Hard 8

The Chicago Way by Michael Harvey.
Design by Gregg Kulick
Cover illustration based on a photograph by Bill Ross.

With this cover, Gregg Kulick threatens to do for Vintage crime what Susan Mitchell and Marc Cohen did for Vintage paperback. The matte cover and (I believe) silver metallic ink really invites one to spend some time with it to see how the visual texture of the city and tactile texture of the paper interact. The inversion of the image is inspired (and reminds me of a Georgia O'Keiffe painiting of a tree). It's as if you've been laid out by a sucker punch to the gut and am looking up at the sky; or you're looking down into a puddle before tossing your cigarette into it. And the moon looks like it would glow in the dark. I wonder if the gun and label are part of the brand, or if that's an extra touch by Kulick himself. (Incidentally, you can find the original photograph here.)

Mix not match

The Plauge of Doves by Louise Erdrich.
Design and illustration by Archie Ferguson.

Ferguson seems to channel Escher in this striking cover for Erdrich's novel of mystery steeped in a past of mixed-blood parentage. Given the description, the illustration seems particularly apt, as the doves don't quite mix and create black doves in the negative space as we've become accustomed to from the Escher prints. The cover is produced in a manner similar to that of All the Sad Young Literary Men. It is printed on a light stock, light coated, with spot gloss on the blacks to enhance them. The illustration above is appropriately dusted, with red and blue rays extending from the sun (unfortunately this scan doesn't adequately render the illustration). It almost seems to suggest that the illustration could be 3-D, if only you had the right frames with which to view it.

Exhibit A

American Nerd: The Story of My People by Benjamin Nugent.
Design by Jason J. Heuer.
Photo-illustration by Shasti O'Leary Soudant.

A delightful illustration for this "disarmingly serious study of the history of the nerd in popular culture and throughout modern history." The spot glossed images sit nicely on the matte background; gold plaques indicate the objects set in the frames; and the subtle shift from right justified text to seemingly left justified images (which actually wrap around the jacket) to flush block of text at the bottom is well-considered and executed.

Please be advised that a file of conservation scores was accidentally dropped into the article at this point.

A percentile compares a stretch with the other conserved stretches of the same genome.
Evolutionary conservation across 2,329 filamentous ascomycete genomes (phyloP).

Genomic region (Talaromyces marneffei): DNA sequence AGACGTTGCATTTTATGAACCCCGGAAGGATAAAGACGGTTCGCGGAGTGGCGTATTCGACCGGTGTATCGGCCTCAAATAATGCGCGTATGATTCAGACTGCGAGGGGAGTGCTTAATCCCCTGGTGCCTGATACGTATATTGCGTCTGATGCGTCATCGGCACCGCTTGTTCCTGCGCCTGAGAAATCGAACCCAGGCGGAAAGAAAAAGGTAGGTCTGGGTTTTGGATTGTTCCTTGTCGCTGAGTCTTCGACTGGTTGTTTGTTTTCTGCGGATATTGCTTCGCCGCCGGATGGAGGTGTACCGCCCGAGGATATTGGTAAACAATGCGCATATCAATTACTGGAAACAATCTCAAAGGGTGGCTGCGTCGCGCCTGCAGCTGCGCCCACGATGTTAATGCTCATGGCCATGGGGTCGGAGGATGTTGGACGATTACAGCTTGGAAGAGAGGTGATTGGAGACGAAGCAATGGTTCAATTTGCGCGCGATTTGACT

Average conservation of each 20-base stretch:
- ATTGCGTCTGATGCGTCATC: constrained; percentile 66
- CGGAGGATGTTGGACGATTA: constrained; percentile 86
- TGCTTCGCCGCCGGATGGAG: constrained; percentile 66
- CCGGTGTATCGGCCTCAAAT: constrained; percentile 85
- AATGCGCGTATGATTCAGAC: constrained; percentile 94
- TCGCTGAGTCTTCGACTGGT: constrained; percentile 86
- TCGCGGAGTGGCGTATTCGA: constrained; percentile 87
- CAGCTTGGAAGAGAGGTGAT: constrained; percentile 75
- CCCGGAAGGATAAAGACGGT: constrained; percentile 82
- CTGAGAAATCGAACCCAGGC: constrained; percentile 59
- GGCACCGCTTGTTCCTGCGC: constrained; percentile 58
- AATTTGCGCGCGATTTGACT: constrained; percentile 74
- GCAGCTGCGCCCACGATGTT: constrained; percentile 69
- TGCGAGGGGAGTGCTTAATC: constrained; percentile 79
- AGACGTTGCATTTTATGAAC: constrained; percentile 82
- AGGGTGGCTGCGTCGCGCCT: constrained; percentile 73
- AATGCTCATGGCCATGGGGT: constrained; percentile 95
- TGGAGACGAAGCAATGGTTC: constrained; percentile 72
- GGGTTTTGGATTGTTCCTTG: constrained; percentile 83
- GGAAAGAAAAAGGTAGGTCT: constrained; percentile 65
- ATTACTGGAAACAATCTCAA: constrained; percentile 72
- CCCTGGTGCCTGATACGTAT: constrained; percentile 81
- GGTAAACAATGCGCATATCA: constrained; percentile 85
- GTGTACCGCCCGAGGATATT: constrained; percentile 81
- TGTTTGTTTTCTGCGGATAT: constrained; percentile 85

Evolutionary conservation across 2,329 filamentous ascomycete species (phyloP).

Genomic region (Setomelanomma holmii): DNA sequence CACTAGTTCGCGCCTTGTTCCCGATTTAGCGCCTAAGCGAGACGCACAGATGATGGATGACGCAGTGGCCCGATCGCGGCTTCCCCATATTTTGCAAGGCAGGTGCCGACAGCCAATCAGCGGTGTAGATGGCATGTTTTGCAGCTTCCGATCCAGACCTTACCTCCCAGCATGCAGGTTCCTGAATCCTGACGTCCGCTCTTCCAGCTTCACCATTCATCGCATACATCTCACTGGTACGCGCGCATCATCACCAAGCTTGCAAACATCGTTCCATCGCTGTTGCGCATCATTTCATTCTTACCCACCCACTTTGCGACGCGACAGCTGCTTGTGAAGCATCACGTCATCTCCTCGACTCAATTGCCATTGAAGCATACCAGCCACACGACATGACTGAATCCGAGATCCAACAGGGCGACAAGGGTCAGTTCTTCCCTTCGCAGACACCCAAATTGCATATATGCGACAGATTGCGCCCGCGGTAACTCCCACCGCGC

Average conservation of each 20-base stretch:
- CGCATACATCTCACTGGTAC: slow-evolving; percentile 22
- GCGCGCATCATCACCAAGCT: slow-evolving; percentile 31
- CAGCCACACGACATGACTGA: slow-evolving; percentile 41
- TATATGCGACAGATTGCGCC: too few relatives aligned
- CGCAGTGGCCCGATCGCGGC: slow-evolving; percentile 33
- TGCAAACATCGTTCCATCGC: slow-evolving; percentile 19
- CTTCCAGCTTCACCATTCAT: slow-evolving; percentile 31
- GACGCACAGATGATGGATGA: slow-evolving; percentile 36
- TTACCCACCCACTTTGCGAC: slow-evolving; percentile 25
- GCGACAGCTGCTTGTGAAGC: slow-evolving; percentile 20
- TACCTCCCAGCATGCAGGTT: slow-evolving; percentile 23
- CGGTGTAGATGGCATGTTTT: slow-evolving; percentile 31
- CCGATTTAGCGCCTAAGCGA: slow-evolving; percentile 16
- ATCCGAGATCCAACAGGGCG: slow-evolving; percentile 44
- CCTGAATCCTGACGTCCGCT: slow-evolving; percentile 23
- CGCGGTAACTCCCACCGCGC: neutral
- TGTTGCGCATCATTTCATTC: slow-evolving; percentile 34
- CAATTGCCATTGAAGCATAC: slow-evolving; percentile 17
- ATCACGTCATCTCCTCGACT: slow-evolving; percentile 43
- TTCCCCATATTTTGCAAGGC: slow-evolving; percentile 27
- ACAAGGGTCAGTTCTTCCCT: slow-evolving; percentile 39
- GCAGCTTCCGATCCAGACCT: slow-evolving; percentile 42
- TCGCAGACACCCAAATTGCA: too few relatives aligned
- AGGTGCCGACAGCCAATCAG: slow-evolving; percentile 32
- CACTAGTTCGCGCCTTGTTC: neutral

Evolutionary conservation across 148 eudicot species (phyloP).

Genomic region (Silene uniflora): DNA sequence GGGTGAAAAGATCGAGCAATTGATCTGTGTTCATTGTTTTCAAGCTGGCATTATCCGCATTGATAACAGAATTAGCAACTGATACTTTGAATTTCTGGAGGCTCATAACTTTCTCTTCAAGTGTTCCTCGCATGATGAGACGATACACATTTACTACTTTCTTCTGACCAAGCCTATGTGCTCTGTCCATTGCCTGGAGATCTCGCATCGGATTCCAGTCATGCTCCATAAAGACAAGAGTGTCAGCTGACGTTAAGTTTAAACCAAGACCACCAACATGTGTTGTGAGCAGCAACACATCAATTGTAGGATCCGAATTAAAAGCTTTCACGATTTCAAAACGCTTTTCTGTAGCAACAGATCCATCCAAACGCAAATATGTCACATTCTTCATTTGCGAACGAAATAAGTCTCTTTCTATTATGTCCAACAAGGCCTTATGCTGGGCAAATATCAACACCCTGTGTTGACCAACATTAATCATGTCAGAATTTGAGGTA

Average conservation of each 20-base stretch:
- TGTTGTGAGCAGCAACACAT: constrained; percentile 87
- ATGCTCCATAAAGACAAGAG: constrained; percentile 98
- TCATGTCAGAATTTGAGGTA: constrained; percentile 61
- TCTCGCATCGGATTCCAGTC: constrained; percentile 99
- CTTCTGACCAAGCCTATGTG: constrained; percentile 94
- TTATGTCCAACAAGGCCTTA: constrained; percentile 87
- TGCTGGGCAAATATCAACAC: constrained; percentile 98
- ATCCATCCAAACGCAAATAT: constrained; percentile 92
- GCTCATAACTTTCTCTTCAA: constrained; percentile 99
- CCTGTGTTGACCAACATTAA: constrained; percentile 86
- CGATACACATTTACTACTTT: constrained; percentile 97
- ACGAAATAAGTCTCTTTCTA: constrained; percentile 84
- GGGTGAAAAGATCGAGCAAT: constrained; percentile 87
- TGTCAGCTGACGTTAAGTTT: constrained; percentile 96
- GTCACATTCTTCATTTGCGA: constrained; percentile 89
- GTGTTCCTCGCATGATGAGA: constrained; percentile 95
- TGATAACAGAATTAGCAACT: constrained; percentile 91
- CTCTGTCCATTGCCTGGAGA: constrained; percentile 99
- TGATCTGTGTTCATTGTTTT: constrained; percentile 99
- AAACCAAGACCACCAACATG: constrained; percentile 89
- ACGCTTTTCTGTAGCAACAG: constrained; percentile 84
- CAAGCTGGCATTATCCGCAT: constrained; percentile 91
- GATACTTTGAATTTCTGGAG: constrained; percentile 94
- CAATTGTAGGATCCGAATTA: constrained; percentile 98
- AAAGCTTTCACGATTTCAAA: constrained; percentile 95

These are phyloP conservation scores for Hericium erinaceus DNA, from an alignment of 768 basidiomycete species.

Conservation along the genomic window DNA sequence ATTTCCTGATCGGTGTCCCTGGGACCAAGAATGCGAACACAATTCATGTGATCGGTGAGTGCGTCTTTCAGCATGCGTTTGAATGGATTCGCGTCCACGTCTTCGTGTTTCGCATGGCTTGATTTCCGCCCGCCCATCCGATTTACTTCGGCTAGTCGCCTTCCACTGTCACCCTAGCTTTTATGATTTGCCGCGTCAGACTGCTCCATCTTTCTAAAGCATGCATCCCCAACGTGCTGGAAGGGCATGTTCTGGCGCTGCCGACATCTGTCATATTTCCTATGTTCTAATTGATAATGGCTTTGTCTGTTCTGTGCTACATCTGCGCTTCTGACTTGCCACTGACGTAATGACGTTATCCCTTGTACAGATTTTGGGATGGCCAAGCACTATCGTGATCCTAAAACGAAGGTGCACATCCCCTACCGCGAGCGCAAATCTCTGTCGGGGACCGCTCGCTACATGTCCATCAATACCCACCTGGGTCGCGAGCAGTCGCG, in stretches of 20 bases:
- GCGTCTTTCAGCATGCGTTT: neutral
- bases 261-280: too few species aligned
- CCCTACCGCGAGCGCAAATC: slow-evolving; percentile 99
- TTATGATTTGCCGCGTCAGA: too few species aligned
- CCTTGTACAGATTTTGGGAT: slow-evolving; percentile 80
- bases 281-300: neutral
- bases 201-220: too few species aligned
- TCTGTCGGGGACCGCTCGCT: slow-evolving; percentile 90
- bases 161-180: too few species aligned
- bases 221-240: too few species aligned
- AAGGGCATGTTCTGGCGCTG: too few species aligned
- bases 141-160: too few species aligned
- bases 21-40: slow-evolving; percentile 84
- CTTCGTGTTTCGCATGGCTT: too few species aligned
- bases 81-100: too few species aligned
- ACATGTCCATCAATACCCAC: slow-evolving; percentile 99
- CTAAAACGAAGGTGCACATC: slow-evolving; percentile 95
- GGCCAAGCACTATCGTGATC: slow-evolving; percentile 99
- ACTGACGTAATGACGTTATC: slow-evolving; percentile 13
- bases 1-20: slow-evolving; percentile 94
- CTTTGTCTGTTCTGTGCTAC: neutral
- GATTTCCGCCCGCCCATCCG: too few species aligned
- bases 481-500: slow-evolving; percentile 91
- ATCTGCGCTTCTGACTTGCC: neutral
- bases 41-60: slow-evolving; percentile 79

Running at the mouth

The Mayor's Tongue by Nathaniel Rich.
Design by Gray318.

Based on the book description, which indicates the book is about exploring different forms of miscommunication in developing character and plot, this whimsical cover seems spot on. It's another book which gains much in its production; the cover is printed on uncoated stock (the color and texture suggestive of old fairy tales to me) with spot-glossing on the title and author's name, giving it a slightly a modern touch. The cover also conjures up associations to Lane Smith's treatment of type and illustrations for Jon Scieszka' The Stinky Cheese Man and Other Fairly Stupid Tales.

An apple a day

Better: A surgeon's notes on performance by Atul Gawande.
Design by Lisa Fyfe + Henry Sene Yee.

What really makes this is the metallic silver ink blanketing the matte finish cover, which unfortunately doesn't reproduce on-screen. Of course, the nice interaction between the type and image doesn't hurt. And it's nice to see the author image in profile and slightly minimized rather than taking over.

All steps go to seven

The Complete Novels by Jane Austen.
Design by Kelly Blair.

A lovely cover for this compendium of Austen's novels using patterns to indicate each work, with a peek into what lays behind the papered walls of decorum. A nice bit of spot gloss on the black stripe gives depth to the image, and offsets it from the matte paper patterns nicely.

Repurposed posters

The Commissariat of Enlightenment by Ken Kalfus.
Design by Elizabeth Ackerman.

Interestingly, Elizabeth Ackerman, in her credit, calls to attention her source material and inspiration for this particular cover: "based on a poster by Nikolai Prusakov, 1929." The poster in question is for a German film called The Man of Fire, and you can find it here. I thank her for introducing me to his work. I love all the white space and the positioning of the elements at opposing corners.